China’s attempt to hoard global data is particularly telling. In 2013, shortly after coming to power, Xi declared: “The vast ocean of data, just like oil resources during industrialization, contains immense productive power and opportunities. Whoever controls big data technologies will control the resources for development and have the upper hand.”29 Since then, Beijing has become the world’s most powerful data broker by walling Chinese data off from the world while buying and stealing other countries’ data. A web of new laws requires all firms operating in China to store their data locally and grant full access and control to the CCP. Foreign firms can’t even send a memo about data from China to their home headquarters without Beijing’s blessing. As a result, Apple, Tesla, and other major tech firms are rushing to build dedicated Chinese data centers. Meanwhile, China is sucking up data from abroad by hacking multinational corporate databases and buying foreign companies. It is a nakedly mercantilist strategy to dominate the most important resource in the world.

China’s efforts to harness data are part of a broader push for primacy in artificial intelligence (AI). AI is “one of the most important things humanity is working on,” Google CEO Sundar Pichai said in 2018. “It is more profound than . . . electricity or fire.”30 Hyperbole aside, experts generally agree that AI will create vast increases in economic productivity, perhaps doubling growth rates in the next twenty years. It could change how countries fight, by allowing the most advanced militaries to better understand the battlefield, enhance their speed of decision, and coordinate complex operations. Whoever harnesses AI could “have a decisive advantage . . . for years to come,” warned Secretary of Defense Mark Esper in 2020.31 AI will enable new, paradigm-shifting forms of espionage and disinformation; it is already being integrated into new mechanisms of social control.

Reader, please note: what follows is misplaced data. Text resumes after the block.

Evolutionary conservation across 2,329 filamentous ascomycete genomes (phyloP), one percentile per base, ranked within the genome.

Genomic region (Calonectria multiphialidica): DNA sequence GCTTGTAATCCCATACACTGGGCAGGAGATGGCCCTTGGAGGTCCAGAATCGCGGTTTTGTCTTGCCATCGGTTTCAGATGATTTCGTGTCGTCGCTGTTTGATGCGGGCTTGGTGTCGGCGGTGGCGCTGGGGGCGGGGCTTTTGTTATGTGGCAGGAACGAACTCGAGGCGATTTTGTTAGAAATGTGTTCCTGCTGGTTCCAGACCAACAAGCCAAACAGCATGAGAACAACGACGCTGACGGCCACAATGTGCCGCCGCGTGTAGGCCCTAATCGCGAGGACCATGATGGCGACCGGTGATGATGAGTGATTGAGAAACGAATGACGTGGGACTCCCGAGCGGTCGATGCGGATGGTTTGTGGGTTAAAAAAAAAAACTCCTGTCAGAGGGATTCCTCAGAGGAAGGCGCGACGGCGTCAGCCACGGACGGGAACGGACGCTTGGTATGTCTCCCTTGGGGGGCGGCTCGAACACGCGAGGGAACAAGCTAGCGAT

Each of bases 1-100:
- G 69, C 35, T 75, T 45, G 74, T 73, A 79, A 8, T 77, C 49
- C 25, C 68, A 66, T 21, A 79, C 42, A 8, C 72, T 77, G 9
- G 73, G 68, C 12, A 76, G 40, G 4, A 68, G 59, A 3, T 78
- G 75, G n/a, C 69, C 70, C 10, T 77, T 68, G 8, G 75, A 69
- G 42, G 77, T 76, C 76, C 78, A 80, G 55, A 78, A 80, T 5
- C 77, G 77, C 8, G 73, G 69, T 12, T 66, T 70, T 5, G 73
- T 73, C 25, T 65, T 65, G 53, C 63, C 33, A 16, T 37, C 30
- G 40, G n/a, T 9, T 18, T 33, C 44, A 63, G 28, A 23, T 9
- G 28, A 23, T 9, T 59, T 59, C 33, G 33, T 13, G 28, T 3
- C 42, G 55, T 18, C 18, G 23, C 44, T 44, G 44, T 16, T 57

No wonder Xi seeks to make China the world leader in AI by 2030.32 Beijing is betting that AI dominance will give it great geopolitical leverage and freedom of action—perhaps allowing it simply to leapfrog countries blocking its advance.